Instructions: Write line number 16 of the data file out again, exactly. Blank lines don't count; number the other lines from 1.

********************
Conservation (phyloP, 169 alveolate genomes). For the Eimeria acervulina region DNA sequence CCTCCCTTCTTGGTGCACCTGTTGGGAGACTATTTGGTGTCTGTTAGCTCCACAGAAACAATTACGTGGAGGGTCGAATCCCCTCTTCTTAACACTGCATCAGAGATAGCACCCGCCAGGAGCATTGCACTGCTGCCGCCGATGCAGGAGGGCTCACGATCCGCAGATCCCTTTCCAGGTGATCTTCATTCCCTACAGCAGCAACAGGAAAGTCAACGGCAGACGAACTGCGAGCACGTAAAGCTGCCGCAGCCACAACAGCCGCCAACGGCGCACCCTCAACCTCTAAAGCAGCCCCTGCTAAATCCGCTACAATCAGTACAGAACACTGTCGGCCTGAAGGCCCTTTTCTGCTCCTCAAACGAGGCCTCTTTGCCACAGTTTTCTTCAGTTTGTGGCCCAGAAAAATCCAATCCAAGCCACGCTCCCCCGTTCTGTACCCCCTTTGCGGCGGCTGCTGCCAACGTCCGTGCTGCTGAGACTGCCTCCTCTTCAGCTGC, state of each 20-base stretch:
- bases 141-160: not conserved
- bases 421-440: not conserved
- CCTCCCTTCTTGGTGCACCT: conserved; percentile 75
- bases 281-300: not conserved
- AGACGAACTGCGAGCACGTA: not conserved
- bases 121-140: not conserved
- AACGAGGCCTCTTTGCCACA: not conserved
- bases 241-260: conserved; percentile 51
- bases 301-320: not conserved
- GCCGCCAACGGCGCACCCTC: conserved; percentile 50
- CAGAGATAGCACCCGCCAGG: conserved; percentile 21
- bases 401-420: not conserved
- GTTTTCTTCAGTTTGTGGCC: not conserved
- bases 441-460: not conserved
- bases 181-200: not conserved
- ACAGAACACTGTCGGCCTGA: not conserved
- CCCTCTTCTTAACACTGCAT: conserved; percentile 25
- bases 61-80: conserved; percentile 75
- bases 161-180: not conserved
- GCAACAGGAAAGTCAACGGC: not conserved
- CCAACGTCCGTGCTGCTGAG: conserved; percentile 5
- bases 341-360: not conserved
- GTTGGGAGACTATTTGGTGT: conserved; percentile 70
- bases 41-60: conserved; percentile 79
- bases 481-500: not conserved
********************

- bases 181-200: not conserved